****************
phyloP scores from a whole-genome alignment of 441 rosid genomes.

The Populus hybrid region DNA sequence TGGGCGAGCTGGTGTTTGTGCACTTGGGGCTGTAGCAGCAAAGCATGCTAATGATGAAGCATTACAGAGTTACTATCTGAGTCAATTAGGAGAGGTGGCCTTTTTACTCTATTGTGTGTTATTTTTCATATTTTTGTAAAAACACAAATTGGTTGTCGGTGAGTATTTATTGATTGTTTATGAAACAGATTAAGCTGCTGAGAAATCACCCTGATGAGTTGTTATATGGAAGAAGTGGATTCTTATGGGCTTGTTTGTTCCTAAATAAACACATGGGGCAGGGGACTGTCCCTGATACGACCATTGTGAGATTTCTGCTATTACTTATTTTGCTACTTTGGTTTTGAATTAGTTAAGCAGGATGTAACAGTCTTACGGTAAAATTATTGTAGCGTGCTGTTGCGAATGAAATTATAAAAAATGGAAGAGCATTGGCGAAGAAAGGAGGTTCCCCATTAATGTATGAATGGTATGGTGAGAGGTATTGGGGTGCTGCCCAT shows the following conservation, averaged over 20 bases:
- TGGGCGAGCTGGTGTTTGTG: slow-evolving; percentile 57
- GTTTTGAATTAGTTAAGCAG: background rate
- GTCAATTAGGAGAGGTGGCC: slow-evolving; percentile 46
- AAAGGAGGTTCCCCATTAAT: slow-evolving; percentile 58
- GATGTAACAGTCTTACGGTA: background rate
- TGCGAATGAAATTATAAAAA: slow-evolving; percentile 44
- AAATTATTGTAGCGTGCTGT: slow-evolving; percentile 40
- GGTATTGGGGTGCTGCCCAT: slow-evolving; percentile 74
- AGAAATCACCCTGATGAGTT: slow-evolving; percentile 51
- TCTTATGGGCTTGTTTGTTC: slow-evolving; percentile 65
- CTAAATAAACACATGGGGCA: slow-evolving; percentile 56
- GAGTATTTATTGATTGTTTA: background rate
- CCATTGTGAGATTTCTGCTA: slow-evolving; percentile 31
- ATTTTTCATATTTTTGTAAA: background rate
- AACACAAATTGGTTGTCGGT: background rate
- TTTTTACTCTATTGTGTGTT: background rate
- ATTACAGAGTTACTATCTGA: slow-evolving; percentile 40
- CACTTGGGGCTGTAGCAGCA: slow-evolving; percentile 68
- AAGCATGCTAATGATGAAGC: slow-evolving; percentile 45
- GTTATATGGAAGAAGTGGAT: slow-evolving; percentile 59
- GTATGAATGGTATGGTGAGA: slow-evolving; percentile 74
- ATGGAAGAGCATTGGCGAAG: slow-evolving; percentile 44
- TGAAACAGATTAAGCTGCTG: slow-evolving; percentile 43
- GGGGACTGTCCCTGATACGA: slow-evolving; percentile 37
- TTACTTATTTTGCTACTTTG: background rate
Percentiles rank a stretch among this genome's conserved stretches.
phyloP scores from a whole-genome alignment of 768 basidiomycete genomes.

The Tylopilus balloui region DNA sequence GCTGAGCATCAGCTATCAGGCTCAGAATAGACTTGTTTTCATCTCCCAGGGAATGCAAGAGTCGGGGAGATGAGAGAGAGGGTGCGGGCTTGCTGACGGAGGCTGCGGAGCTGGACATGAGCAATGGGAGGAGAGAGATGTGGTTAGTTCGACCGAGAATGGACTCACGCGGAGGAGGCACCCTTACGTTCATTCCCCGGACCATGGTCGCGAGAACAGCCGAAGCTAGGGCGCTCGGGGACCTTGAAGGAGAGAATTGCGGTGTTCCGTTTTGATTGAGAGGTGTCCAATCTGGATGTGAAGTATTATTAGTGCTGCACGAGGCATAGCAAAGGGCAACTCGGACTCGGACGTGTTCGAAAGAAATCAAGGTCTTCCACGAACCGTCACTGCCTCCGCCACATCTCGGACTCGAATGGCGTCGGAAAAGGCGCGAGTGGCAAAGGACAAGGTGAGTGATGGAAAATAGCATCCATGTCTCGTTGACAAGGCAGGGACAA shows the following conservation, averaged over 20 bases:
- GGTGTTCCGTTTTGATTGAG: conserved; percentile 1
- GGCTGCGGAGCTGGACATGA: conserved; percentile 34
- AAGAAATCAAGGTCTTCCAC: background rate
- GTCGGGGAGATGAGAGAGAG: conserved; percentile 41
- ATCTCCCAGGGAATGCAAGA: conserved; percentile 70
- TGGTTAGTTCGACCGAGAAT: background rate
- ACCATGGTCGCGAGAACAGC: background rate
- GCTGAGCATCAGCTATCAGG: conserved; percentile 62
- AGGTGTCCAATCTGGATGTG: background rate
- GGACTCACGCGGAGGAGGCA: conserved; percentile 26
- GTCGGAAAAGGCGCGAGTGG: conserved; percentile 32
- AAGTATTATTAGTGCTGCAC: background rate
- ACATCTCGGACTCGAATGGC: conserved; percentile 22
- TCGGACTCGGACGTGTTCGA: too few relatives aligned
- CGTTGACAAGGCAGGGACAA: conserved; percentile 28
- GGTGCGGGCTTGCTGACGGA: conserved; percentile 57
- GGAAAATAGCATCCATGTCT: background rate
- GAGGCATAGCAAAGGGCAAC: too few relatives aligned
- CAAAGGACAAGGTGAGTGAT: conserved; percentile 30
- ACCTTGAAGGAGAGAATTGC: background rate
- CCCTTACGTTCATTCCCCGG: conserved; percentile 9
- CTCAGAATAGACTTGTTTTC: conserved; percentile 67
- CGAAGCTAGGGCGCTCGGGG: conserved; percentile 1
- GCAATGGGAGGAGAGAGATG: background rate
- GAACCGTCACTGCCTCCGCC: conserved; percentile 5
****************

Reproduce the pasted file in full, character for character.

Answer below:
phyloP scores from a whole-genome alignment of 441 rosid genomes.

The Populus hybrid region DNA sequence TGGGCGAGCTGGTGTTTGTGCACTTGGGGCTGTAGCAGCAAAGCATGCTAATGATGAAGCATTACAGAGTTACTATCTGAGTCAATTAGGAGAGGTGGCCTTTTTACTCTATTGTGTGTTATTTTTCATATTTTTGTAAAAACACAAATTGGTTGTCGGTGAGTATTTATTGATTGTTTATGAAACAGATTAAGCTGCTGAGAAATCACCCTGATGAGTTGTTATATGGAAGAAGTGGATTCTTATGGGCTTGTTTGTTCCTAAATAAACACATGGGGCAGGGGACTGTCCCTGATACGACCATTGTGAGATTTCTGCTATTACTTATTTTGCTACTTTGGTTTTGAATTAGTTAAGCAGGATGTAACAGTCTTACGGTAAAATTATTGTAGCGTGCTGTTGCGAATGAAATTATAAAAAATGGAAGAGCATTGGCGAAGAAAGGAGGTTCCCCATTAATGTATGAATGGTATGGTGAGAGGTATTGGGGTGCTGCCCAT shows the following conservation, averaged over 20 bases:
- TGGGCGAGCTGGTGTTTGTG: slow-evolving; percentile 57
- GTTTTGAATTAGTTAAGCAG: background rate
- GTCAATTAGGAGAGGTGGCC: slow-evolving; percentile 46
- AAAGGAGGTTCCCCATTAAT: slow-evolving; percentile 58
- GATGTAACAGTCTTACGGTA: background rate
- TGCGAATGAAATTATAAAAA: slow-evolving; percentile 44
- AAATTATTGTAGCGTGCTGT: slow-evolving; percentile 40
- GGTATTGGGGTGCTGCCCAT: slow-evolving; percentile 74
- AGAAATCACCCTGATGAGTT: slow-evolving; percentile 51
- TCTTATGGGCTTGTTTGTTC: slow-evolving; percentile 65
- CTAAATAAACACATGGGGCA: slow-evolving; percentile 56
- GAGTATTTATTGATTGTTTA: background rate
- CCATTGTGAGATTTCTGCTA: slow-evolving; percentile 31
- ATTTTTCATATTTTTGTAAA: background rate
- AACACAAATTGGTTGTCGGT: background rate
- TTTTTACTCTATTGTGTGTT: background rate
- ATTACAGAGTTACTATCTGA: slow-evolving; percentile 40
- CACTTGGGGCTGTAGCAGCA: slow-evolving; percentile 68
- AAGCATGCTAATGATGAAGC: slow-evolving; percentile 45
- GTTATATGGAAGAAGTGGAT: slow-evolving; percentile 59
- GTATGAATGGTATGGTGAGA: slow-evolving; percentile 74
- ATGGAAGAGCATTGGCGAAG: slow-evolving; percentile 44
- TGAAACAGATTAAGCTGCTG: slow-evolving; percentile 43
- GGGGACTGTCCCTGATACGA: slow-evolving; percentile 37
- TTACTTATTTTGCTACTTTG: background rate
Percentiles rank a stretch among this genome's conserved stretches.
phyloP scores from a whole-genome alignment of 768 basidiomycete genomes.

The Tylopilus balloui region DNA sequence GCTGAGCATCAGCTATCAGGCTCAGAATAGACTTGTTTTCATCTCCCAGGGAATGCAAGAGTCGGGGAGATGAGAGAGAGGGTGCGGGCTTGCTGACGGAGGCTGCGGAGCTGGACATGAGCAATGGGAGGAGAGAGATGTGGTTAGTTCGACCGAGAATGGACTCACGCGGAGGAGGCACCCTTACGTTCATTCCCCGGACCATGGTCGCGAGAACAGCCGAAGCTAGGGCGCTCGGGGACCTTGAAGGAGAGAATTGCGGTGTTCCGTTTTGATTGAGAGGTGTCCAATCTGGATGTGAAGTATTATTAGTGCTGCACGAGGCATAGCAAAGGGCAACTCGGACTCGGACGTGTTCGAAAGAAATCAAGGTCTTCCACGAACCGTCACTGCCTCCGCCACATCTCGGACTCGAATGGCGTCGGAAAAGGCGCGAGTGGCAAAGGACAAGGTGAGTGATGGAAAATAGCATCCATGTCTCGTTGACAAGGCAGGGACAA shows the following conservation, averaged over 20 bases:
- GGTGTTCCGTTTTGATTGAG: conserved; percentile 1
- GGCTGCGGAGCTGGACATGA: conserved; percentile 34
- AAGAAATCAAGGTCTTCCAC: background rate
- GTCGGGGAGATGAGAGAGAG: conserved; percentile 41
- ATCTCCCAGGGAATGCAAGA: conserved; percentile 70
- TGGTTAGTTCGACCGAGAAT: background rate
- ACCATGGTCGCGAGAACAGC: background rate
- GCTGAGCATCAGCTATCAGG: conserved; percentile 62
- AGGTGTCCAATCTGGATGTG: background rate
- GGACTCACGCGGAGGAGGCA: conserved; percentile 26
- GTCGGAAAAGGCGCGAGTGG: conserved; percentile 32
- AAGTATTATTAGTGCTGCAC: background rate
- ACATCTCGGACTCGAATGGC: conserved; percentile 22
- TCGGACTCGGACGTGTTCGA: too few relatives aligned
- CGTTGACAAGGCAGGGACAA: conserved; percentile 28
- GGTGCGGGCTTGCTGACGGA: conserved; percentile 57
- GGAAAATAGCATCCATGTCT: background rate
- GAGGCATAGCAAAGGGCAAC: too few relatives aligned
- CAAAGGACAAGGTGAGTGAT: conserved; percentile 30
- ACCTTGAAGGAGAGAATTGC: background rate
- CCCTTACGTTCATTCCCCGG: conserved; percentile 9
- CTCAGAATAGACTTGTTTTC: conserved; percentile 67
- CGAAGCTAGGGCGCTCGGGG: conserved; percentile 1
- GCAATGGGAGGAGAGAGATG: background rate
- GAACCGTCACTGCCTCCGCC: conserved; percentile 5